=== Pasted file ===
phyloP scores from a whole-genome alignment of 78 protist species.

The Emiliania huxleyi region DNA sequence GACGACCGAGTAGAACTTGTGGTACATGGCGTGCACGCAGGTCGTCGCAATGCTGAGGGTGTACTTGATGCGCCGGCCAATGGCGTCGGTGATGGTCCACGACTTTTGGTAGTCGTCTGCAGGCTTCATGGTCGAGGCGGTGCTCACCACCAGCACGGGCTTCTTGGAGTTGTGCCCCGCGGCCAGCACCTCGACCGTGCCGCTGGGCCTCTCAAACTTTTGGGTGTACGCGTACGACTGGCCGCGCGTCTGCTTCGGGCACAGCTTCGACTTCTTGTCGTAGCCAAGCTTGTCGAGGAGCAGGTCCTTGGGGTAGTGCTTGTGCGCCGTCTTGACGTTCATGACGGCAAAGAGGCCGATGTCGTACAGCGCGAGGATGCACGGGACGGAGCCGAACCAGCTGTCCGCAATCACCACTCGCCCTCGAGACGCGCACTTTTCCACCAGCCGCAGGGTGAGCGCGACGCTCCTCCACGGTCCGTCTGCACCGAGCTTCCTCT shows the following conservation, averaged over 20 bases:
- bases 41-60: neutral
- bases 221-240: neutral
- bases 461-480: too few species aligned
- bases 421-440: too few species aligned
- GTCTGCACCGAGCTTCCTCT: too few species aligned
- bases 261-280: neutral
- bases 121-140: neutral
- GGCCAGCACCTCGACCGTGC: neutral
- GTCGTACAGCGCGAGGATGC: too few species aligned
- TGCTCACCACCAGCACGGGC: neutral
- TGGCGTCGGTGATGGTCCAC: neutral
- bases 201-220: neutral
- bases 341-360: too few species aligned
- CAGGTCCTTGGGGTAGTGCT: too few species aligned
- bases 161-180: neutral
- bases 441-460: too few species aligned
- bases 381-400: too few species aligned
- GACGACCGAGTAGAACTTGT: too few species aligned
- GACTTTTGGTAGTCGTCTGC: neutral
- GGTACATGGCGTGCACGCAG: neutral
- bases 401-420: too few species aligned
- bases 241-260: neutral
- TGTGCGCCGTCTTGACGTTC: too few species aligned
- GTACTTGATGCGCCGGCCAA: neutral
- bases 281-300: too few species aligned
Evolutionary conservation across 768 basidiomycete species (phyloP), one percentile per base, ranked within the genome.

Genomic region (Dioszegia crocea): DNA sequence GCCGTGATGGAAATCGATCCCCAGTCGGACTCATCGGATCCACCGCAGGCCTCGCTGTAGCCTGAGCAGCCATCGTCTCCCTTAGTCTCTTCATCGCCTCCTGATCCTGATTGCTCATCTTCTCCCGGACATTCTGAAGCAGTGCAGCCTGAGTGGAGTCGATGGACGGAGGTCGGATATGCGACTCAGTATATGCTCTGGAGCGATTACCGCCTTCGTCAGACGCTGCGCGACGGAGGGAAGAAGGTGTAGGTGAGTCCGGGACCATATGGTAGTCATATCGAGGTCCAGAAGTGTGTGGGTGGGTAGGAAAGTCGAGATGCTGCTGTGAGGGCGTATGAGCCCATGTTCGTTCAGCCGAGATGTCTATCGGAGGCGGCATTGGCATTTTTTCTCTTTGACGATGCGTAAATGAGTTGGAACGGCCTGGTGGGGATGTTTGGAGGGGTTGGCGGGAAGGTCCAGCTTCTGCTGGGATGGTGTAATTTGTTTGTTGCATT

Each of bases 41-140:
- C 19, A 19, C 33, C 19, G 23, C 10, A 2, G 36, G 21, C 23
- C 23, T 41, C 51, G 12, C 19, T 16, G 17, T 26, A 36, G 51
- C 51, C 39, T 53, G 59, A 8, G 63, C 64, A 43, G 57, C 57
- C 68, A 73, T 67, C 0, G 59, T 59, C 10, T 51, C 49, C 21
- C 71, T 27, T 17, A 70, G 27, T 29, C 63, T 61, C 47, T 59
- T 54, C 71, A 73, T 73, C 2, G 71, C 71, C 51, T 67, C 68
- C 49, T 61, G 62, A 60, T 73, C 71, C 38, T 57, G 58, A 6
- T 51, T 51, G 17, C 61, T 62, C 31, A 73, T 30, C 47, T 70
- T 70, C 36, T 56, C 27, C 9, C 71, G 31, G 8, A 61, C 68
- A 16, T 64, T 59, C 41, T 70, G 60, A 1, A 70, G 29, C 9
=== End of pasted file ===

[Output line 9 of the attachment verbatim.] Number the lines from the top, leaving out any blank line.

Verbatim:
- bases 121-140: neutral